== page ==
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Apple’s products are often seen as being priced “at a premium”. This is mostly a matter of perception, but in certain categories Apple’s products are priced above the industry average (though probably still affordable to sufficiently large populations). As a result, when competitors launch lower-priced products there is a tendency to expect Apple to react and reduce its prices to compete.
This expectation was evident when AT&T had an exclusive on the iPhone. The assumption among many (expressed in comments here as well as elsewhere) was that a switch to multi-carrier distribution would result in a price reduction and consequently a reduction in margins.
It was evident in the iPod and the Mac businesses over the years as prices for competing products collapsed.
It is also evident with respect to the iPad where expectations are that the Kindle will cause a reduction in the iPad price (and presumably in the margin).
However, the data we have from Apple on their pricing shows no concessions to competitive price pressure. The following chart shows the historic prices that Apple was able to obtain for its main product lines:
Last year I suggested that Apple could reach $100 billion for 2011. That was based on the addition of about $20 billion during 2010. Apple added $38 billion to reach $97.6 billion at the end of 2011.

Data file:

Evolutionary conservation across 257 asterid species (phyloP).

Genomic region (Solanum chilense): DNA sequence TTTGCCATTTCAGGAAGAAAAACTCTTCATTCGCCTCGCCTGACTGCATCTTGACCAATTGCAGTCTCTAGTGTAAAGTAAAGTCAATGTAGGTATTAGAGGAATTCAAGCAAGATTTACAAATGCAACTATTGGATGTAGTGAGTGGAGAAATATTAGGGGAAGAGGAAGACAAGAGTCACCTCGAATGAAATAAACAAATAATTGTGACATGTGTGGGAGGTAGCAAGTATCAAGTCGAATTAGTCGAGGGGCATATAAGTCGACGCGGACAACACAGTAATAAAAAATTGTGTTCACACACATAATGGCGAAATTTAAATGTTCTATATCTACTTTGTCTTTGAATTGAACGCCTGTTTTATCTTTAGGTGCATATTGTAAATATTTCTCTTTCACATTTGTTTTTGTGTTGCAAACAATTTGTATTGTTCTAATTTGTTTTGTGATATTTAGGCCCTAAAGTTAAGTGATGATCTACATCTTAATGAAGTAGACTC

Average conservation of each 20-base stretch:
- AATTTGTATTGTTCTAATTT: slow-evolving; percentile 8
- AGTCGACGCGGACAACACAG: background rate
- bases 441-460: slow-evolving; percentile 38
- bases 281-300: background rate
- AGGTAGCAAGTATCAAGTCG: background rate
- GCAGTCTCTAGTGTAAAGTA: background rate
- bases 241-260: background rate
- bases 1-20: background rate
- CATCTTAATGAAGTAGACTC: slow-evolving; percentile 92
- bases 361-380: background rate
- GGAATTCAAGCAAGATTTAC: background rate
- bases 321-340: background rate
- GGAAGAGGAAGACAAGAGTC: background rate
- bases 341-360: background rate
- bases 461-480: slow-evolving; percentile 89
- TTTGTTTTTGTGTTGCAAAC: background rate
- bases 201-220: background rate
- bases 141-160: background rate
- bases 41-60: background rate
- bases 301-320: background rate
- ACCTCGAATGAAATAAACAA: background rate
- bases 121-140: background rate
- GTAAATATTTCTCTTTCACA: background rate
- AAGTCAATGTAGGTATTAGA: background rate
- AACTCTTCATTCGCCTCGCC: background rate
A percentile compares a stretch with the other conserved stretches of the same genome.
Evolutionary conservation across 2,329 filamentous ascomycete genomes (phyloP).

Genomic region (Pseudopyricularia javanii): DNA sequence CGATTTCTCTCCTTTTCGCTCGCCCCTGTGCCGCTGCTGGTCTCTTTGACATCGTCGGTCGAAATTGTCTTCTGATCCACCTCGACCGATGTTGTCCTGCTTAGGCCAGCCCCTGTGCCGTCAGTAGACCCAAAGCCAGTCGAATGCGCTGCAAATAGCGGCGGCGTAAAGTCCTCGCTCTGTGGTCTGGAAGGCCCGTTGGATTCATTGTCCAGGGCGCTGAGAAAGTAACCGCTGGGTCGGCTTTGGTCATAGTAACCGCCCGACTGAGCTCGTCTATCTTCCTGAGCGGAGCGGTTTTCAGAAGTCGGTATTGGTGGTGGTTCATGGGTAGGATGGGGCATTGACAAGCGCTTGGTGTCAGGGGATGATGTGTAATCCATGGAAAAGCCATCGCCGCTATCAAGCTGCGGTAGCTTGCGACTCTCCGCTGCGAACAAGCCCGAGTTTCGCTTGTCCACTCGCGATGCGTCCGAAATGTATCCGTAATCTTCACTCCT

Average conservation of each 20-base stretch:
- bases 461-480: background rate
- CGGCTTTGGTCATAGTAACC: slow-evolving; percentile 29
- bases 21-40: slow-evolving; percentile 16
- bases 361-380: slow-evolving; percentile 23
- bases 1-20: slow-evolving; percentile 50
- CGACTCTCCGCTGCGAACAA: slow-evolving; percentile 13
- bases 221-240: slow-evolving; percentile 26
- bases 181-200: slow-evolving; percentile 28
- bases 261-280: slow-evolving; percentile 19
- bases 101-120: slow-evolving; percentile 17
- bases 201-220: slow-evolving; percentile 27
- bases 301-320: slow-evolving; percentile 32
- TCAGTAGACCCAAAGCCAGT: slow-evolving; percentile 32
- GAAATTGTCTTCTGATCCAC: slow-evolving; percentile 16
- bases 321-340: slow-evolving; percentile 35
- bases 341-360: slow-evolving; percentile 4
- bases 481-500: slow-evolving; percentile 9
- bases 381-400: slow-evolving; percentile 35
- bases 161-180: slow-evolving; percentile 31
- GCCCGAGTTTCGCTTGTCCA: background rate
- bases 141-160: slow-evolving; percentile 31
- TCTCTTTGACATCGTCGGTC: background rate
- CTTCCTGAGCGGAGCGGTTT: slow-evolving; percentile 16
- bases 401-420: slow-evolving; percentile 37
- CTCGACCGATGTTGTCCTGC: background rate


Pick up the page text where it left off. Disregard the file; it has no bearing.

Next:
The following chart shows the composition and scale of Apple’s cash holdings.
At the closing price, Apple’s market value is equivalent to 4.3 times the value of their cash.
Once upon a time there were some innovative farmers that developed a new hybrid crop that could satisfy the hunger of a growing population. This crop grew best in large farms which had to be situated far from where people lived. The food was so tasty and production could scale so quickly that it became necessary and possible to build a novel way to deliver this food to the population. The farmers built their own transportation network, which they called a “railway”.
This network of rail was itself very efficient and soon overtook the ability of restaurants and small shops to absorb the produce. In order to keep the pipeline of food filled, the farmers (now with their own railways) bought most restaurants and grocery stores. They transformed them into more efficient food retailers and the result was even more consumption and demand for the food.
To keep the population happy, the farmers constantly devised new food hybrids and new recipes for the restaurants. The food design process became a profession, even an art form. The farmers employed the best and most creative minds when it came to food. They created unique recipes that became instant hits and were widely consumed. They invented “star foods” and “blockbuster dishes”. The process of churning out these hits was so highly honed that farms became factories of ideas.
My thoughts were expressed 20 months ago in a private email.
I did not get a response.